“The piece follows some rules. Every minute, it checks for new trains launched from their end stations. The train then moves towards the end of the line, with its speed set by the schedule’s estimated trip duration. Some decisions were made for musical, aesthetic, and technical reasons, such as fading out routes over time, the gradual time acceleration, and limiting the number of concurrent trains. Also, I used the weekday schedule. Some of these limitations result in subtle variations, as different trains are chosen during each 24-hour loop.
The system has changed since 1972, and some lines no longer exist. For example, the 8 train, or the Third Ave El, was shut down in 1973. The former K train was merged into other routes. I decided to run these ghost trains between 12am-2am.”
I grew up in Auckland and spent many years using the city’s public transport system to get from place to place. While sitting on a bus, I sometimes wondered what the transportation network would look like if we could see the movements of the individual vehicles from the air. I would try to visualise the aggregate trajectories as each vehicle carved a path through space-time. After a few moments I would get hopelessly overwhelmed and go back to reading my book.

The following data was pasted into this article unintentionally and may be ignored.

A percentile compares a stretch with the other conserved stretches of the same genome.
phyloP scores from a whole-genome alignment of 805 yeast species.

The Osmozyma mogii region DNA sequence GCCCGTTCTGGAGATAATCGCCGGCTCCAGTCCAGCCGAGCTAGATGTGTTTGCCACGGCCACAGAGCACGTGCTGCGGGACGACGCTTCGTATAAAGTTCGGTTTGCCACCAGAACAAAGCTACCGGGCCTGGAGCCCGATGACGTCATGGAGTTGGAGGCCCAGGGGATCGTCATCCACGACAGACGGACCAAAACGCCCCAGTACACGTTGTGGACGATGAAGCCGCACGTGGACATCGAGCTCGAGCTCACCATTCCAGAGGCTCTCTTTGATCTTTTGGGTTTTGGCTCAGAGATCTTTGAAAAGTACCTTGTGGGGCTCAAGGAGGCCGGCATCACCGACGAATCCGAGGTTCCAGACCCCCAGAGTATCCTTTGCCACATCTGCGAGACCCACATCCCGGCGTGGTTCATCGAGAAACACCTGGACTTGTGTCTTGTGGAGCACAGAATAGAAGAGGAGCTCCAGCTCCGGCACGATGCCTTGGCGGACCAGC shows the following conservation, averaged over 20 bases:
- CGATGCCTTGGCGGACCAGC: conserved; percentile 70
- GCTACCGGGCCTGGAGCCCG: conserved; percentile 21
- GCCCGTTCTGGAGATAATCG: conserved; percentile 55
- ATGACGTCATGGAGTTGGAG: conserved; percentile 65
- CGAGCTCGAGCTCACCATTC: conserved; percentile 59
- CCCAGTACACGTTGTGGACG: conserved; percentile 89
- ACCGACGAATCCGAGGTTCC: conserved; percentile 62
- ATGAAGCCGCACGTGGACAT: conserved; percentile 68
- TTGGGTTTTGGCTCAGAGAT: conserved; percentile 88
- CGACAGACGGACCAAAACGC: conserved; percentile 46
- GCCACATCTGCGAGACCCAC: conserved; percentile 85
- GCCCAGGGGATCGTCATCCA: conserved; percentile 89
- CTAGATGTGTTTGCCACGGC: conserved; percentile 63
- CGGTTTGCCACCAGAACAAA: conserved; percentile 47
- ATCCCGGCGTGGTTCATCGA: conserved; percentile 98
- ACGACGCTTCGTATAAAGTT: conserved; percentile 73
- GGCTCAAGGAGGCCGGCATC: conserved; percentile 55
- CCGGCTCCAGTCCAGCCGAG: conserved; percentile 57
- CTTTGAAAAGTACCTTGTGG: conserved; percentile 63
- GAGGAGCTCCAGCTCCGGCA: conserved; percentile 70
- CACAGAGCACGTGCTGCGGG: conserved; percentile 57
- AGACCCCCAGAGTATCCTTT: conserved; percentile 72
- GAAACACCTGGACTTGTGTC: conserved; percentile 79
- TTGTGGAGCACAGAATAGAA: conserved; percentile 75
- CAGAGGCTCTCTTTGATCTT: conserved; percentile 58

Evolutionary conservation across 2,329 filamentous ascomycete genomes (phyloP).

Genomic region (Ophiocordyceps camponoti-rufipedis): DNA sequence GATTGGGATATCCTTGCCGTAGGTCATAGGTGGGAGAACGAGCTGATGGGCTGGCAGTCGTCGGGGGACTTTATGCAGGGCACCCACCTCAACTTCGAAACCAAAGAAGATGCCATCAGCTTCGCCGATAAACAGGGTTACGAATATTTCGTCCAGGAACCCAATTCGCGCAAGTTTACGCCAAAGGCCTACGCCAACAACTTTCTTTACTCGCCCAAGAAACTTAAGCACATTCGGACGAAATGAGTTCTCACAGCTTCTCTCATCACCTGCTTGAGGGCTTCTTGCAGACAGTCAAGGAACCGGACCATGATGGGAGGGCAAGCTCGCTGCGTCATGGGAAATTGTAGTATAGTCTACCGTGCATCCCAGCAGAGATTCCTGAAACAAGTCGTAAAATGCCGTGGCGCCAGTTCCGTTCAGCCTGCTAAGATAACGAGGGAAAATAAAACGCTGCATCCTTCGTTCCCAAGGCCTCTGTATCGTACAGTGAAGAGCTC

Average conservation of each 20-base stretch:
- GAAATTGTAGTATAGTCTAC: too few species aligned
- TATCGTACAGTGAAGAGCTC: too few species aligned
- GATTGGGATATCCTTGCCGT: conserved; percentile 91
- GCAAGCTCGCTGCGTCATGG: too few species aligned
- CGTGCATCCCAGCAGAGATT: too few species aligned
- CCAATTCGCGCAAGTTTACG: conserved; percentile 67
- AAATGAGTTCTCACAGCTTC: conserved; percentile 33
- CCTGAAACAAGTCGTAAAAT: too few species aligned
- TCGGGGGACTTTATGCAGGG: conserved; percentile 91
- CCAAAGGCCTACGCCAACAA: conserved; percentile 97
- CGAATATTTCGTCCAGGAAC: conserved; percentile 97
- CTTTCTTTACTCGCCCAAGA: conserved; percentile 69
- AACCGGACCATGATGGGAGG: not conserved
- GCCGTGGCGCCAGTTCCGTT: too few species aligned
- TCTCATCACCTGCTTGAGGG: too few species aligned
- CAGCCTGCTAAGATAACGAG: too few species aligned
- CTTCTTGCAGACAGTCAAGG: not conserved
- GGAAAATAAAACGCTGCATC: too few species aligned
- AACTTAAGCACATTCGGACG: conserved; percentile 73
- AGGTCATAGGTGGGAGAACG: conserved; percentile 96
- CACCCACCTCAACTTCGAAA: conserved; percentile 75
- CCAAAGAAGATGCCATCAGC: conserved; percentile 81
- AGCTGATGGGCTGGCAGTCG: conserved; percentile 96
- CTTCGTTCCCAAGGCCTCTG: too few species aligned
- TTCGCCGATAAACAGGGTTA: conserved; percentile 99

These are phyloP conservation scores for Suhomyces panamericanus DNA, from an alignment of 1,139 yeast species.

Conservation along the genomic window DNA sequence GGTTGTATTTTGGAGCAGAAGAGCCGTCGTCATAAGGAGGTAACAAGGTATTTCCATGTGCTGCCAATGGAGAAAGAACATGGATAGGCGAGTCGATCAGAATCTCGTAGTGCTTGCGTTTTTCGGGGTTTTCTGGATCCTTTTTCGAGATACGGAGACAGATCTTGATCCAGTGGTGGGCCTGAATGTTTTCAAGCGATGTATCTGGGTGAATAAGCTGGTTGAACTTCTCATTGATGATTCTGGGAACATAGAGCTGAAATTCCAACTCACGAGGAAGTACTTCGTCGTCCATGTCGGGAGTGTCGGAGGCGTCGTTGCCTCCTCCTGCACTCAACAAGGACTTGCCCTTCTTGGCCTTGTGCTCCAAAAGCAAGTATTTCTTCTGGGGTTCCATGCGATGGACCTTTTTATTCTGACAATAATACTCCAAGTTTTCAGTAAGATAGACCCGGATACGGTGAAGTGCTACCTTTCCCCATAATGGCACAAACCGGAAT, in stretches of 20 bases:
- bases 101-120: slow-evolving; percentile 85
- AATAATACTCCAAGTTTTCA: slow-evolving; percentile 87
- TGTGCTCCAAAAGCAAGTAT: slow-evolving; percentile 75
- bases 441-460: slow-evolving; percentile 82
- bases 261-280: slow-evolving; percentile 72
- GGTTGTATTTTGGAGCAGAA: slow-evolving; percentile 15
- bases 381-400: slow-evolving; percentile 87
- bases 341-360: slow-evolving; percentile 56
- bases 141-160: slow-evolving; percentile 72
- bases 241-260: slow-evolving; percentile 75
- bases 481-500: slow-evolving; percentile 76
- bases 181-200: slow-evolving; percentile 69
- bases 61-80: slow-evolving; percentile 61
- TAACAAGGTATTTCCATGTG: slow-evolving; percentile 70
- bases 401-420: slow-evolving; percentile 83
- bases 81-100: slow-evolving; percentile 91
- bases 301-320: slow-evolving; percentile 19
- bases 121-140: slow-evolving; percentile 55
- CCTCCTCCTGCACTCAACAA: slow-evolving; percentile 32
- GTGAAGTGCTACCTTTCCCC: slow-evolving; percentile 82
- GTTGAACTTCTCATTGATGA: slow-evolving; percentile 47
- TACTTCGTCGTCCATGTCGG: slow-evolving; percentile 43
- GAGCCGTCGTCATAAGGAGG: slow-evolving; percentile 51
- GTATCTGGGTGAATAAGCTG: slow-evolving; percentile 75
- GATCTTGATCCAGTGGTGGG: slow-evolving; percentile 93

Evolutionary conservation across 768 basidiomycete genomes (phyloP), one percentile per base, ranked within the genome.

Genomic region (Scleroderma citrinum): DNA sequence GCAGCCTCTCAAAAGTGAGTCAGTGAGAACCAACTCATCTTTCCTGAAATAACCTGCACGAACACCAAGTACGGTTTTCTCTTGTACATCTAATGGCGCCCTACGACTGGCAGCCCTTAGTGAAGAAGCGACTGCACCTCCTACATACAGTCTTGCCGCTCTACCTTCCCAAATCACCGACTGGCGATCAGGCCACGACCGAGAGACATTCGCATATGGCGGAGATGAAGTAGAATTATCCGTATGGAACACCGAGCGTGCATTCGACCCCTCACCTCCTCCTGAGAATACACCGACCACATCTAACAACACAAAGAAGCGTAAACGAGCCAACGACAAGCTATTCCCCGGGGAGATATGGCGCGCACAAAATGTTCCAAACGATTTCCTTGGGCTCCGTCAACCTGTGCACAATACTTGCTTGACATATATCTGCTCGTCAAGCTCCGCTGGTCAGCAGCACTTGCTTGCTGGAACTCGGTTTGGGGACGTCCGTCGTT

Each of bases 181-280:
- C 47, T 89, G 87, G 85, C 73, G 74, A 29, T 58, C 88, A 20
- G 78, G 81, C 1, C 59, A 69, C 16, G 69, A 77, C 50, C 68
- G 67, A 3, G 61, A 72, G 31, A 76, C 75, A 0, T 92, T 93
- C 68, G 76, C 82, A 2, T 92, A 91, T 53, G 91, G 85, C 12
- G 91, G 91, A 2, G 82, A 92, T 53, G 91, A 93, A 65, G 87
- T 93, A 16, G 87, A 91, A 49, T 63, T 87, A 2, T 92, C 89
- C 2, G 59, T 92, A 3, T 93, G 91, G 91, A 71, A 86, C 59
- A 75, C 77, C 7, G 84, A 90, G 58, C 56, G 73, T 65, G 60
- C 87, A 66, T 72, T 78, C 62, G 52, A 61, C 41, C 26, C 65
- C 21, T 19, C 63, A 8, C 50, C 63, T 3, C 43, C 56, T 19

Last year Auckland Transport published its Google Transit Feed data on the MAXX website and I realised it provided the information I needed to make the map I used to daydream about. The data is a series of (large) spreadsheets, each describing a different aspect of the bus, train and ferry network. Last week I downloaded the spreadsheets and wrote some software to transform the data into an animated map.
As usual, I recommend you full screen the video and watch it in high definition.
The animation begins at 3am on a typical Monday morning. A pair of blue squiggles depict the Airport buses shuttling late night travellers between the Downtown Ferry Terminal and Auckland International. From 5am, a skeleton service of local buses begins making trips from the outer suburbs to the inner city and the first ferry departs for Waiheke Island. Over the next few hours the volume and frequency of vehicles steadily increases until we reach peak morning rush hour. By 8am the city’s major transportation corridors are clearly delineated by a stream of buses filled with commuters. After 9am the volume of vehicles drops a little and stays steady until the schools get out and the evening commute begins. The animation ends at midnight with just a few night buses moving passengers away from the central city.
Some things to note:
- The steady pulse of the Devonport Ferry.
- The speed at which buses hurtle down the Northern Motorway’s new bus lanes.
- The interplay between buses and ferries on Waiheke Island.
- The sheer mind-boggling complexity of the system.
Please note that there are a few quirks in the animation. A couple of ferry services pass across the land and there is at least one erroneous harbour crossing. These errors are not problems with the MAXX schedule – they are errors introduced by missing geometries. I will attempt to rectify these issues at a later date.